Will 2023 be a guid New Year?

Last year, I blogged about what should happen in 2022 to bring independence closer. It’s important to realise that they were not predictions because, if they were, I would have had a pretty poor score. Nostradamus would have little to worry about. For those brave enough to want to imagine what life would be like if these non-predictions came about, you can read the wish list in full here.

In 2021, Sturgeon’s reason (excuse?) for delaying independence was Covid Even though so much was possible during a pandemic, Scottish election, self-id and Hate Crimes, it just wasn’t the right time to progress independence, or even talk about it.

2022 saw a new independence delaying strategy. As the effects of the pandemic faded, meaning it couldn’t be used again, Sturgeon instead referred the concept of an independence referendum to Westminster’s Supreme Court, knowing that a negative response would provide another reason for delay. The Supreme Court obliged by ruling that an independence referendum was outwith the Scottish Parliament’s competence, allowing the promised 2023 referendum to be ditched, without even a real whimper of objection from the Scottish Government.

So much was going to be done in 2022, a new referendum bill, an updated independence prospectus and agreement on the referendum question. What was done was no new bill, three papers on life after independence (widely mocked as useless) and the floated possibility of a three question referendum, including enhanced devolution, which received such overwhelming derision that it hasn’t been mentioned since, though, I suspect, it’s not forgotten.

I suggested that the biggest blockage on the road to independence was Nicola Sturgeon and her leaving would be a big boost for the independence campaign. Given that she didn’t leave and the independence campaign continued to flounder, does that mean I was right? Maybe.

I also suggested that a way to ‘encourage’ the SNP to move on independence was to vote for Alba, ISP or other independence supporting parties instead of the SNP in the local elections. Instead, the SNP got an increased share of the vote and, as a result, took that as confirmation that no movement on independence was necessary. So they did nothing.

So what are my non-predictions for 2023? I still think that Sturgeon’s departure is essential for there to be any movement on independence. Will she go this year? With all her objectives achieved, Hate Crimes, Self-Id GRR and longest serving FM, what’s left to do? I guess only her fear that her work might be undone if she left would keep her in post. Depends how much faith she has in her possible replacements. Given she knows how much she had conned Alex Salmond by 2014 into believing she was the perfect replacement, she could be worried that her potential replacements are similarly conning her.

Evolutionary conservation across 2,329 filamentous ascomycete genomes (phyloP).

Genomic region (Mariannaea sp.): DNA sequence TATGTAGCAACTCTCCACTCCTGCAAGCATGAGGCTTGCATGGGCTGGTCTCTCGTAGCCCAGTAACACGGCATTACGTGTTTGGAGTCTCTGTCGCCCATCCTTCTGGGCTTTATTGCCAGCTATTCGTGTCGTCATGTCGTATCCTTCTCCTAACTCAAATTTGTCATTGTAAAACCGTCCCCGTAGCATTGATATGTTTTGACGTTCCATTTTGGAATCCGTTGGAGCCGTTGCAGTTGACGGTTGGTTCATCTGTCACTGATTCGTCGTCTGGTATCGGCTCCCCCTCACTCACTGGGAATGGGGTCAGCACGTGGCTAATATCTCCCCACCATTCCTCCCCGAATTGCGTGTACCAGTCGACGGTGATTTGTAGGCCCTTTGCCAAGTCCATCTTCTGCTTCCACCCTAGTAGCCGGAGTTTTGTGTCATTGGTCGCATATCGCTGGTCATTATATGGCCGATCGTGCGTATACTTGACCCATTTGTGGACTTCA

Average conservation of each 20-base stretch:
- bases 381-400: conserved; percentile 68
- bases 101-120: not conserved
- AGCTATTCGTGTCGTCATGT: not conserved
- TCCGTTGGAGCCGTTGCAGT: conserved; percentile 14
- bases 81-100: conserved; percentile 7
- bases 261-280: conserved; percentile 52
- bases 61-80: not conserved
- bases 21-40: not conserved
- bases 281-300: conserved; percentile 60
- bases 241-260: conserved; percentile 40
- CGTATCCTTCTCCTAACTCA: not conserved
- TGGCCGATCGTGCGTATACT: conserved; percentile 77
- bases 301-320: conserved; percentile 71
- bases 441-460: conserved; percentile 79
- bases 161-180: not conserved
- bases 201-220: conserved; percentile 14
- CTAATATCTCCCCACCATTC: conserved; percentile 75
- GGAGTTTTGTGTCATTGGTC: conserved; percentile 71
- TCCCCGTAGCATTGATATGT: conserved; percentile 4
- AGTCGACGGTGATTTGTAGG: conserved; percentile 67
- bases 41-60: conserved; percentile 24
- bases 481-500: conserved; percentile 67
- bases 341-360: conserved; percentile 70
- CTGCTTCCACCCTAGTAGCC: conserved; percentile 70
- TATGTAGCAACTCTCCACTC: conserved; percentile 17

Without Sturgeon’s departure, it’s hard to see any progress being made. Even with her departure, if she’s replaced by one of the SNP Looney Bunch, most likely Robertson or Smith, then there’s little chance of anything happening. There are no elections planned for 2023 (at the moment) and the chances of the SNP Government resigning to force an election are remote. In fact, more non-existent than remote.

So it’s looking as if 2023 is going to be a pretty fallow year. Unless someone from Salvo or Liberation knows different.

Despite all the depression I’ve tried to spread, I hope you and yours have a happy New Year, and may all your non-political wishes come true. Political wishes? – we can always hope.

Slainte Mhath. Saor Alba.


BEAT THE CENSORS
Many Facebook sites are increasingly censoring bloggers like myself who can be critical of the actions of the SNP and the Scottish Government. They are attempting to prevent bloggers from getting their message out, so we have to depend on readers sharing the blog posts. If you liked this post or others I have written, please share this and take out a free subscription by clicking the follow button on the home page or on the posts. You will then be notified by email of any new posts on the blog. Thank you.


SALVO
The progress of Salvo has been the most encouraging development of 2022. It is doing sterling work educating Scots about the Claim of Right and spelling out what it means that the Scottish people are sovereign, not any Parliament.

LIBERATION.SCOT
Please register at Liberation.scot and join the mass membership organisation that will be the signatories to our application to the UN, debate and organise a new Scottish Constitution. The membership of Liberation is also where the first members of Scotland’s National Congress will be balloted for selection.

Is it all just a dream?

Imagine the following post summarising the current state of the Scottish independence debate.

There’s an independence referendum coming. Obviously, with less than a year to go, the Scottish Government’s campaign is in full swing. There have been marches through the streets of major Scottish towns and cities, SNP MPs and MSPs at their head, spreading the word, making sure everyone in Scotland knows about the benefits of independence.